By Karen Haymon Long, Tampa Tribune, Fla.
May 15–ST. PETERSBURG — Granted, he doesn’t look as buff as he did in his 50s, when he reigned as Mr. America in bodybuilding championships. But at 83, Claude Rigon is muscular enough and in such great shape, he has been asked to pose June 9 in a bodybuilding competition.
Following in his footsteps, his grandson, J.T. Tapias, who’s 55 years younger, will compete in the same event at Jefferson High School in Tampa.
Weightlifting and staying in top shape is a full-time job for both men. Rigon works out four to five times a week at Gold’s Gym in St. Petersburg. Tapias, a popular personal trainer in south Tampa, gets lots of exercise on the job.
Despite their busy schedules, the two work out together as often as they can.
“This is going to sound strange coming from a man, but he’s the love of my life,” Rigon says of his only grandchild.
Staying in shape is nothing new to Rigon, a retired cardiologist who sang opera before turning to medicine. He got into bodybuilding in 1933 in school in Paris.
“I was small and spindly, so I started physical training. I fell in love with it and stayed in it my whole life,” he says.
Bodybuilding became his passion, and he was very good at it. In 1976 alone, he was Mr. Colonial American, Mr. Eastern Seaboard, Masters Mr. America and Mr. New Jersey.
In 1995, he came in third among 60 and older lightweights in a Southern States Masters competition.
Dressed in sweatpants and a snug tank top, he jokes that he doesn’t look as good as he used to. When asked how he is, he quips: “As fine as anybody can be at this stage of life.” Then, he adds with a grin: “Displaying anything at this age is dismal.”
Yet, he’s dead serious when vowing to fight aging with all his might.
“Mother Nature and Father Time win all the time. But when you make them work hard for it, it’s a good feeling,” he says.
The St. Petersburg resident has never considered retiring from bodybuilding or working out.
“What happens when you take a fish out of water? It is a part of my life — an important part of my life. If I sat in my chair, I would be a very old man very fast.”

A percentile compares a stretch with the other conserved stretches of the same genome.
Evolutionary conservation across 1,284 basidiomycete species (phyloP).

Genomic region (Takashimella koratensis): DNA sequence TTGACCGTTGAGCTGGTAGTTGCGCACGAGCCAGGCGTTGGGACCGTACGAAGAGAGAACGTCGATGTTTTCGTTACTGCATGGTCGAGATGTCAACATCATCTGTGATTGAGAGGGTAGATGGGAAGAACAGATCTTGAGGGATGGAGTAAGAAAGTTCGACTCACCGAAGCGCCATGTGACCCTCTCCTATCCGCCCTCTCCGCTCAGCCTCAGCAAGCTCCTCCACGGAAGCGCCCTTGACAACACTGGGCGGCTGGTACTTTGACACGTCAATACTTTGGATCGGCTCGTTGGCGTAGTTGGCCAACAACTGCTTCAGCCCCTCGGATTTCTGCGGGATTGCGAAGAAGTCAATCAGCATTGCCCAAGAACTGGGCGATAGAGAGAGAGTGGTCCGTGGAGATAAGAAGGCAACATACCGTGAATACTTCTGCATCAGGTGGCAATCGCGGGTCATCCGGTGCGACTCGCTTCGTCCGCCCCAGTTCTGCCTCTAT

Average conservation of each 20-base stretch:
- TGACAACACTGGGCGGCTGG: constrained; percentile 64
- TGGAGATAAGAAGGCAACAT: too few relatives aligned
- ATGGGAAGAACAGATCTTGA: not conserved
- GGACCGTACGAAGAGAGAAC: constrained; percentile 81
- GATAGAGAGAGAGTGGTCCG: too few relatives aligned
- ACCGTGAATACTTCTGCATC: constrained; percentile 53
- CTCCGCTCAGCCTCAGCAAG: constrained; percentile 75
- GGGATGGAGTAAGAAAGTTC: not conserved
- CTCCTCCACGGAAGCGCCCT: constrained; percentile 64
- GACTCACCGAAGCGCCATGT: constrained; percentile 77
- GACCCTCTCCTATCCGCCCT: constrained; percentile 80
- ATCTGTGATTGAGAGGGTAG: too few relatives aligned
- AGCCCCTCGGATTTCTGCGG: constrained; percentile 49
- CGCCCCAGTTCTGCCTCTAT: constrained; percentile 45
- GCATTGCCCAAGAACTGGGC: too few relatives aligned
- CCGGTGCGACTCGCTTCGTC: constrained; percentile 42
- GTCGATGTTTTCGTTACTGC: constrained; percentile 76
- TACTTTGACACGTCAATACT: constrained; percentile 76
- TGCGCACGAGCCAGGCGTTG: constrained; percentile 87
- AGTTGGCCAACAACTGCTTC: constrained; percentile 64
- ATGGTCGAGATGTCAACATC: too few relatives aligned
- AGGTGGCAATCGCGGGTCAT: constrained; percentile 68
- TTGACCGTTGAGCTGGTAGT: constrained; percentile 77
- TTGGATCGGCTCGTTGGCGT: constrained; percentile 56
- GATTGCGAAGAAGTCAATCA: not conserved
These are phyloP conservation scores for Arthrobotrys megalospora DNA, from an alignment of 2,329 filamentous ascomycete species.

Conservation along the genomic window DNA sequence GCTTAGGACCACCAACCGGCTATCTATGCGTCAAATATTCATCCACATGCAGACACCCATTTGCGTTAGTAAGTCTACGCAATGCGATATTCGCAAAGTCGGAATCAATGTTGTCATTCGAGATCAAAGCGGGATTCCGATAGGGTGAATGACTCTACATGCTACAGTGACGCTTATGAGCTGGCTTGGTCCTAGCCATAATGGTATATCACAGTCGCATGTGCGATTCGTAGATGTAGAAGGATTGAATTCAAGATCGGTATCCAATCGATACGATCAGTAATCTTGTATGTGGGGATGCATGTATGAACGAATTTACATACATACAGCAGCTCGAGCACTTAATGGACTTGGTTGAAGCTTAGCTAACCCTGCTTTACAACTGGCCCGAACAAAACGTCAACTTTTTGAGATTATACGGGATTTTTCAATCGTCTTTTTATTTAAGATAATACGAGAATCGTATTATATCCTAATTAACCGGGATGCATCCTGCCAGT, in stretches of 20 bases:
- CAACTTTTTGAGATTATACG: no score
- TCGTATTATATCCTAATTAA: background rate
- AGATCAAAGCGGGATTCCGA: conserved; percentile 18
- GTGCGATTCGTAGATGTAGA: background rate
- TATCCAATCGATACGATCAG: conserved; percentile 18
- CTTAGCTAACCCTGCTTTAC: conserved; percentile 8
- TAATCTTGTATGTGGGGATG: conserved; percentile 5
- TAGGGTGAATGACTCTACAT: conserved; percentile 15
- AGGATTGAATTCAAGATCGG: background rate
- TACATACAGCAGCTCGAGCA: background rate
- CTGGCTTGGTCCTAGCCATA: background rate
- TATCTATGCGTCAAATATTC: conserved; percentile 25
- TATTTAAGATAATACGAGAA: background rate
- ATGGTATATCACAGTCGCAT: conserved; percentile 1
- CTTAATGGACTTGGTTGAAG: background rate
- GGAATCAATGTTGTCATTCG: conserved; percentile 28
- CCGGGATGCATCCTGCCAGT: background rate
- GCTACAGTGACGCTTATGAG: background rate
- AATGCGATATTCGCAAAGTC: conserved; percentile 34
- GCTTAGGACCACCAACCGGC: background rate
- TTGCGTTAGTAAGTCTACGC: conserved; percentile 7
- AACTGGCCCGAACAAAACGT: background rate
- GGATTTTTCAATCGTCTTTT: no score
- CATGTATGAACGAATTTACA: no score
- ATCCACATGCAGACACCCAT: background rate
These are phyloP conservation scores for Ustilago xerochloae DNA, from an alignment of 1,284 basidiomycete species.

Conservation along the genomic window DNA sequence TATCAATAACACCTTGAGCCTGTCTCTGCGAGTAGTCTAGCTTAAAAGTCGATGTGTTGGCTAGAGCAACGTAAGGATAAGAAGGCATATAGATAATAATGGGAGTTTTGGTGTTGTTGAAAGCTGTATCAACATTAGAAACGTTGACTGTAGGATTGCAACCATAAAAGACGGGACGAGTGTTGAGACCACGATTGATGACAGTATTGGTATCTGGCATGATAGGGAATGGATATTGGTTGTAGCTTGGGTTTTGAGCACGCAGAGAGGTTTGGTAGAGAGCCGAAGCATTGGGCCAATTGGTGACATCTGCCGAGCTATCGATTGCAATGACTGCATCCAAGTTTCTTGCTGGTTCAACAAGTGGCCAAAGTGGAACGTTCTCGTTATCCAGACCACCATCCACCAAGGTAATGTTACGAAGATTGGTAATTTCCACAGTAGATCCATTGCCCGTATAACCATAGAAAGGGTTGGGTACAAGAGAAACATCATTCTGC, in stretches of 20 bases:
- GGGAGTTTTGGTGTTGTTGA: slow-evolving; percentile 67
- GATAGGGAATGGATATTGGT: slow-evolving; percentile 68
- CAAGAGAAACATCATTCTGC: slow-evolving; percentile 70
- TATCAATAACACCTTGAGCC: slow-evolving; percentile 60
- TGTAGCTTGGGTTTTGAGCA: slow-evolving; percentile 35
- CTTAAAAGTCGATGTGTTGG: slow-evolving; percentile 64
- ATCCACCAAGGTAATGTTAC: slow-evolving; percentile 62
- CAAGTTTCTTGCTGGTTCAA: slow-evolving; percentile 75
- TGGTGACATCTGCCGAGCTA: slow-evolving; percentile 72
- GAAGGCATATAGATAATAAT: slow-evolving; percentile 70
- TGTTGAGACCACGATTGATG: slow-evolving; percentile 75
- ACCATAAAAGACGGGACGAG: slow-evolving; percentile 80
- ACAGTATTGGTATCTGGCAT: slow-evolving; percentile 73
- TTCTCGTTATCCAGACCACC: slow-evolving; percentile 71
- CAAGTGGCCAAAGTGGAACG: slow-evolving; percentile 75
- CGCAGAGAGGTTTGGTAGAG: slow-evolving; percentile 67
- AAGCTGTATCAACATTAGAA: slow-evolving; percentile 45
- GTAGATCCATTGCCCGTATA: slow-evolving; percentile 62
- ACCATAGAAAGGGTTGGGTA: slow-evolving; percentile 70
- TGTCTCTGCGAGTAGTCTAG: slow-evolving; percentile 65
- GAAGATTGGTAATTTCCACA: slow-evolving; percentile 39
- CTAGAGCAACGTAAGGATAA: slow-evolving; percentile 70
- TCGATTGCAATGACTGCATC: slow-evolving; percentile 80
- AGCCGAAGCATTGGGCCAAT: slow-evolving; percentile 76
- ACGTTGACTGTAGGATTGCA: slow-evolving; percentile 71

For older people at the gym, he says, “I sort of serve as an example of what can be. And for the younger guys, I show them that a life of physical fitness pays off. You age more gracefully and it prolongs the quality of your physical life. It’s much better than those who sit around and eat happily. They end up living in the doctor’s office”
Bob Buchanan, co-owner of the Gold’s Gym where Rigon works out, says frequent exercise is as good for the mind as it is for the body. He has seen amazing changes both psychologically and physically in the older people who work out regularly at his gym.
One man was able to give up the wheelchair he had used for years after regularly working out.
Many take advantage of free gym membership through their Medicare-funded insurance policies. He estimates that 2,000 seniors work out in the five Gold’s Gyms in Pinellas County. Many work out on weight machines, treadmills, exercise bikes and curling machines. More attend low-impact aerobic classes and fall-prevention and strength instruction courses.
Buchanan marvels at men such as Rigon and Henry Wisniewski, the senior of all the seniors at Gold’s. Wisniewski is 95 and works out at the gym every day but Sunday during the six months he lives in the United States. He and his wife, who’s 77, spend the rest of the year in Poland, where they take care of her 107-year-old mother.
Like Rigon, Wisniewski has worked out all his life and can’t imagine giving it up. During World War II, he served in the Polish Army, then in the underground resistance movement. Later, he cut lumber and labored as a steelworker and then a toolmaker for Ford Motor Co., among other jobs.
He has always walked and swum. After heart bypass surgery, he started working out with weights, riding a stationary bike four days a week and taking aerobic classes twice a week.
“It makes me feel good,” he says. “It keeps me alive.”
Reporter Karen Haymon Long can be reached at (813) 259-7619 or [email protected]
Copyright (c) 2007, Tampa Tribune, Fla.
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